Date
27 July 2017
An overflowing garbage bin at Tai Mo Shan Country Park. Authorities have launched a campaign to encourage visitors to take their waste with them when they leave such nature parks. Photo: Facebook
An overflowing garbage bin at Tai Mo Shan Country Park. Authorities have launched a campaign to encourage visitors to take their waste with them when they leave such nature parks. Photo: Facebook

Trash bins removed from some hiking trails in campaign on waste

Hong Kong authorities have removed rubbish bins from some hiking trails in country parks in a bid to encourage citizens to carry their waste out of the parks.

In the initiative spearheaded by the Agriculture, Fisheries and Conservation Department (AFCD), about 40 waste bins were removed from five routes popular with hikers, Apple Daily reported.

Bins were removed from the Tai Po Kau Nature Trail, Tai Lam Nature Trail, Ma On Shan Country Trail, Dragon’s Back, and section three of the Phoenix Trail.

The AFCD was quoted as saying that it will review the measure in one year’s time. The government agency is not worried that people will litter country parks in the absence of waste bins.

In 2010, the department had 2,870 waste bins across Hong Kong’s country parks, but that figure had dropped to 2,385 last year.

Angela Chan Ching-han, an official with the AFCD’s Country Parks Ranger Services, said some of the nature trails made life difficult for rubbish cleaners, who could spend up to four hours just to walk up to the bins.

After collecting the trash, which can weigh dozens of kilograms, the workers have to walk downhill with the heavy load.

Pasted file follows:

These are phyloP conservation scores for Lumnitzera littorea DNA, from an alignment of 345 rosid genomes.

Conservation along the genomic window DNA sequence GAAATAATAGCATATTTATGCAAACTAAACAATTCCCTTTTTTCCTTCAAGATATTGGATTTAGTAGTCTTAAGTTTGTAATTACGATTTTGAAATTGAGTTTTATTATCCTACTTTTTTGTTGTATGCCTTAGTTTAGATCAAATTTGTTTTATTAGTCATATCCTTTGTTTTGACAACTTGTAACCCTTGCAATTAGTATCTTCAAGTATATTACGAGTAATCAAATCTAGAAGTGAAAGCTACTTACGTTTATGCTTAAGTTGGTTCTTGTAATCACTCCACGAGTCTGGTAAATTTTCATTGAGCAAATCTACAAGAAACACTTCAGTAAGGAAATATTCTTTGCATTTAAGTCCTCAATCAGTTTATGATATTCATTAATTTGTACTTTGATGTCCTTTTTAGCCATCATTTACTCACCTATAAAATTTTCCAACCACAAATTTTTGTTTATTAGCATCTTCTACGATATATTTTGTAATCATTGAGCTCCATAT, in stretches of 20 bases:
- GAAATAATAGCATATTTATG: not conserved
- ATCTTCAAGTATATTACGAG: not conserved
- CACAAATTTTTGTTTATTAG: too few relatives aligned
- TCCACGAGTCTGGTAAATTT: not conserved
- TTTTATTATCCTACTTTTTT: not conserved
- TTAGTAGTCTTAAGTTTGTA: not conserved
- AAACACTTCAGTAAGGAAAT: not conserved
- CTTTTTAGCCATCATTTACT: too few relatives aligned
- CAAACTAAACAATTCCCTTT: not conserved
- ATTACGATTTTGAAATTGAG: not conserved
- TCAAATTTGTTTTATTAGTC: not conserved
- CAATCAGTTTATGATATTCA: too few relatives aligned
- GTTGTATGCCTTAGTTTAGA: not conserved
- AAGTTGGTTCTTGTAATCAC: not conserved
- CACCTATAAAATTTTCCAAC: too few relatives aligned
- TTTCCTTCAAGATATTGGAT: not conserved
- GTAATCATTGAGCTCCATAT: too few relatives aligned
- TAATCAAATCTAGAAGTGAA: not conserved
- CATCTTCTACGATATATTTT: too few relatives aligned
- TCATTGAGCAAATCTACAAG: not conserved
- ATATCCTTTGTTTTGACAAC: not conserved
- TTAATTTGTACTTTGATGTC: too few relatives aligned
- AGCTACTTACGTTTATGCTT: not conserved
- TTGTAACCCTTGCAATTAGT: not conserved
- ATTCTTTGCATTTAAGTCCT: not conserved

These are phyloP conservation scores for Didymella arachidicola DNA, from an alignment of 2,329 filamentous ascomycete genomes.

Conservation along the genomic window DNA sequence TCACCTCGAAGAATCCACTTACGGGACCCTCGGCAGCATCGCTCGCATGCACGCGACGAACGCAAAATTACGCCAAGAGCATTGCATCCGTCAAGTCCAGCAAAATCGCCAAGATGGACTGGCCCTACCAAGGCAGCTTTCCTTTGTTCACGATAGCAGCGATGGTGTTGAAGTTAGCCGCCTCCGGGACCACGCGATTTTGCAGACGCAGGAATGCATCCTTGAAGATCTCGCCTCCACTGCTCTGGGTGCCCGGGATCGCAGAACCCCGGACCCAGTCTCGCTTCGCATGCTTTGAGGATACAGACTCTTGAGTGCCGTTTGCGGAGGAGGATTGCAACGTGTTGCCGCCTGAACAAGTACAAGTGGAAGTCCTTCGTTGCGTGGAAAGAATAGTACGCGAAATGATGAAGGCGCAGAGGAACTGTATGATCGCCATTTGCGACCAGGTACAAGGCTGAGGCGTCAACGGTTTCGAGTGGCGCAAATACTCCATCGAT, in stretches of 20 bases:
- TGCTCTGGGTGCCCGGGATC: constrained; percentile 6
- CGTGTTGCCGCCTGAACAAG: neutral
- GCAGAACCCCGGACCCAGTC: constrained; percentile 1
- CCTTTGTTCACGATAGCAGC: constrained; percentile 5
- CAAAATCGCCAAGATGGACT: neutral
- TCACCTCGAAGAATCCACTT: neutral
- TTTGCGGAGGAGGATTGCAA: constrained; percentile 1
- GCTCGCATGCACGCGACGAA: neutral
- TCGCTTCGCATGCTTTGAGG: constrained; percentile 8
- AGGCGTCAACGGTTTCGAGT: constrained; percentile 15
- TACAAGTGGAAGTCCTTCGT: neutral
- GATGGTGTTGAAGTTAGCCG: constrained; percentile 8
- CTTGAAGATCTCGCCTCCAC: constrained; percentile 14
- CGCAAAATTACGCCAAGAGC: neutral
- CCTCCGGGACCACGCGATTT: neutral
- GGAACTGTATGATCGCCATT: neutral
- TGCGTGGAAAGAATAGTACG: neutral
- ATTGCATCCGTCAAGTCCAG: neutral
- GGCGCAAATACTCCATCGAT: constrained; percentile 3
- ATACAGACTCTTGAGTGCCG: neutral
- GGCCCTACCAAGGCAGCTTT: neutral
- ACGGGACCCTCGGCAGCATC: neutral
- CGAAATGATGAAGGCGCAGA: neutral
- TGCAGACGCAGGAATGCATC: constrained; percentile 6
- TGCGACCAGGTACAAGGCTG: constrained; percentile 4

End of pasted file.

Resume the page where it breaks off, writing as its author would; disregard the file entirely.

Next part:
Cleaning work is also not easy as boars and monkeys sometimes spread the rubbish as they look for food in the rubbish bins.

Chan said a small-scale trial conducted at Dragon’s Back on Hong Kong island earlier has proved to be highly successful. The nature trail turned out to be cleaner with hikers taking care of their waste responsibly, she said.

A hiker surnamed Lee said he supports the idea of eliminating the waste bins on some routes. He pointed out that there are no waste bins in country parks in Japan.

One should leave behind only sweat when they visit country parks and nothing else, Lee said.

Chow Yuet-cheung of “Save Our Country Parks”, an alliance of 18 green groups, said she hopes that people will gradually accept that there won’t be any waste bins in country parks.

AFCD’s Chan urged hikers to use reusable bottles instead of plastic ones and put food in storage boxes in order to avoid a large amount of food packaging materials.

The AFCD has erected banners at the five sites, where people will explain the new measure to visitors. A team of 600 volunteers will inspect the nature trails during weekends to gauge the effectiveness of the campaign.

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EL/AC/RC

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